Dublin ranks third out of 31 for real estate investment

Capital moves up from seventh based on strong market fundamentals, PwC/ULI report finds

The internationalisation of Dublin’s workforce is behind the take-off of build-to-rent housing, a report has found. Photograph: iStock

The internationalisation of Dublin’s workforce is behind the take-off of build-to-rent housing, a report has found. Photograph: iStock

 

Dublin ranked in third place out of 31 European cities for real estate investment despite questions surrounding oversupply picking up in the office market, a report shows.

Lisbon, Berlin and Dublin are considered the best bets in Europe for real estate investment and development next year based on fundamentals in the market and rental growth prospects, according to the 2019 PwC/ULI Emerging Trends in Real Estate Europe report.

Dublin has moved up the rankings – from seventh place last year – because of the rapid expansion of technology companies in the city. Facebook, Google and other technology companies swallowed up 43 per cent of space in the first half of 2018.

One spin-off has been the internationalisation of Dublin’s workforce, the report said, which is behind the take-off of build-to-rent housing.

“Though local government has been criticised for lack of infrastructure investment, the demand is opening up the city for mixed-use expansion,” the report added.

Stabilised

While office yields have fallen to about 4 per cent for prime assets, Ilona McElroy, PwC Ireland real estate tax leader, notes that rents have stabilised around €700 per sq m.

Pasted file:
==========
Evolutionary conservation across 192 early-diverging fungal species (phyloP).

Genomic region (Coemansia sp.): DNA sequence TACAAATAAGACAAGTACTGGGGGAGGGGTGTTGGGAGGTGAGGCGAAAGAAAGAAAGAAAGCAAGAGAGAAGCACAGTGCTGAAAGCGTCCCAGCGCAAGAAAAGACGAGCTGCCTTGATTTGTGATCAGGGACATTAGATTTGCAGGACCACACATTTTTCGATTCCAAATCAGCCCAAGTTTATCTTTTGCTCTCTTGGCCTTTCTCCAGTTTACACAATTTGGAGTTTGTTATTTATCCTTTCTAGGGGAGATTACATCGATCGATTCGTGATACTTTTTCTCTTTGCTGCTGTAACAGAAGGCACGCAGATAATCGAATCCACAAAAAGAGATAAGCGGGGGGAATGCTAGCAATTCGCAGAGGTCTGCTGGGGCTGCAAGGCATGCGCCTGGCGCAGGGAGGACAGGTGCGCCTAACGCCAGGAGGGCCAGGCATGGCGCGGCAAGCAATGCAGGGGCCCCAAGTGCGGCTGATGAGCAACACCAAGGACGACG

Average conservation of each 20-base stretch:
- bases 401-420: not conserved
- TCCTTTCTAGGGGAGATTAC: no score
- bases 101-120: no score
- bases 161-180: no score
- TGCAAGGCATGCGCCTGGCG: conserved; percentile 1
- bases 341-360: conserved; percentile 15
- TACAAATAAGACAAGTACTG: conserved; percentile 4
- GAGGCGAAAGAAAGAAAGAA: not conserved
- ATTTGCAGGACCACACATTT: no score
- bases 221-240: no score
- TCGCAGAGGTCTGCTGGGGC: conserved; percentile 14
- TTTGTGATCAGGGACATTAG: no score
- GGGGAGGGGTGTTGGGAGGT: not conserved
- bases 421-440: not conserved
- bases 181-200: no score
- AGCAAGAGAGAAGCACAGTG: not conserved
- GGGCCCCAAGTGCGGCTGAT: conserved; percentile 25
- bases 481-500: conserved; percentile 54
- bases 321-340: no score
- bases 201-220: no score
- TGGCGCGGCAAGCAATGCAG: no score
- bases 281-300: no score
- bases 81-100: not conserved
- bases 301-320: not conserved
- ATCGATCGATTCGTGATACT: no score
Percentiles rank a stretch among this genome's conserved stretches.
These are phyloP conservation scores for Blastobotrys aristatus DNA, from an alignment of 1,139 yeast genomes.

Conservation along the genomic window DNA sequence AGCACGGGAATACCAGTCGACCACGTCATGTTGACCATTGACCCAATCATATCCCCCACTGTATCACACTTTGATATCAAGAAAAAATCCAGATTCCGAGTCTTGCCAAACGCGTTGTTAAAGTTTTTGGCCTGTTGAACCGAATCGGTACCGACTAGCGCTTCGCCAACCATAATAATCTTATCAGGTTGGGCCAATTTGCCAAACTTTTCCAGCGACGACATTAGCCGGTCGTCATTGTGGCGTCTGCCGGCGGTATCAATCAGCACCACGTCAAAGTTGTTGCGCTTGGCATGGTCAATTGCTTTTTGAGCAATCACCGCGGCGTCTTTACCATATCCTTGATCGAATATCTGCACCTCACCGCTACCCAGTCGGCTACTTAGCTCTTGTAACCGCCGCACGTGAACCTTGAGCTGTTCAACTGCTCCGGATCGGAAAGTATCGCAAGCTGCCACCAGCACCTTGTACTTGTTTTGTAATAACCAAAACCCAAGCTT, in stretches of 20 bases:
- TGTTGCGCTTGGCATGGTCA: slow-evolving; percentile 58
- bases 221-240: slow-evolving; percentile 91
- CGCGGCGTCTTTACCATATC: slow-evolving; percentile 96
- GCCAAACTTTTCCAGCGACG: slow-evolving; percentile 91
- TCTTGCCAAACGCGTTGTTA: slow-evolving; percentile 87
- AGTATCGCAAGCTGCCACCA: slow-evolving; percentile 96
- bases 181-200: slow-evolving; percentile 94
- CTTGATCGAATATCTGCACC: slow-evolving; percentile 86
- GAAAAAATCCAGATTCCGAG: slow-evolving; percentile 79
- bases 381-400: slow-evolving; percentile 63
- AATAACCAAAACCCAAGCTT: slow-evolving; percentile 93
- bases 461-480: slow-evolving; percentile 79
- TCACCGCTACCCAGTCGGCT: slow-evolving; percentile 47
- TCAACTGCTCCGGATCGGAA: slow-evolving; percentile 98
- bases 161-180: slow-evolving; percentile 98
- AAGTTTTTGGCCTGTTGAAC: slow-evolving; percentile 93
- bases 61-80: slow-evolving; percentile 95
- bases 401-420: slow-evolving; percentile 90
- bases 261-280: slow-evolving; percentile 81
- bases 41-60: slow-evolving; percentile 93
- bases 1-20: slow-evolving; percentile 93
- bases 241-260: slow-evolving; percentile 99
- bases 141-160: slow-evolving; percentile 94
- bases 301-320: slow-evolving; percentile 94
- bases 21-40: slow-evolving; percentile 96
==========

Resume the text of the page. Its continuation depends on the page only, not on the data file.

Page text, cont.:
Additionally, despite being several years into its recovery, Dublin is said to have potential, with sites around the airport and the port tipped for strong growth in logistics.

For Brexit related moves, Dublin, alongside Amsterdam, is seen as offering better value than European locations like Paris and Berlin.

“Investors are becoming more cautious, and investment and development preferences are more and more driven by real estate fundamentals such as the economic growth prospects and health of the local occupier markets,” said ULI Ireland chairman John Bruder, who flagged Brexit as a clear example of that.

Nevertheless, London held up well in the report although 70 per cent of senior real estate professionals expect the UK’s ability to attract international to fall following the March 2019 Brexit deadline.

Challenging environment

Against the backdrop of a challenging environment, investors are increasingly turning to asset classes less likely to be affected by the current cycle.

Alternative investment, such as in co-living, logistics and retirement living, are beginning to dominate the intentions of real estate executives.

“The last five or so years has seen a remarkable shift by investors towards alternative real estate, or ‘niche’ sectors. In part this is clearly driven by where we are in the cycle and the search for income. But it is also a response to the innovation that is disrupting the more traditional sectors and a number of long term trends such as demographics and urbanisation,” explained PwC Ireland real estate leader Joanne Kelly.

Germany

Of the top 10 cities in PwC’s ranking, Germany remains prominent with Berlin, Frankfurt, Hamburg and Munich still popular.

However, with investments in some of those locations becoming overpriced, cities like Madrid, Amsterdam, Vienna and Dublin are scoring well.

“The survey shows that the ability to balance societal and financial gains will be the next big differentiator for industry players, with investors favouring those that can demonstrate this through all their processes,” Mr Bruder said.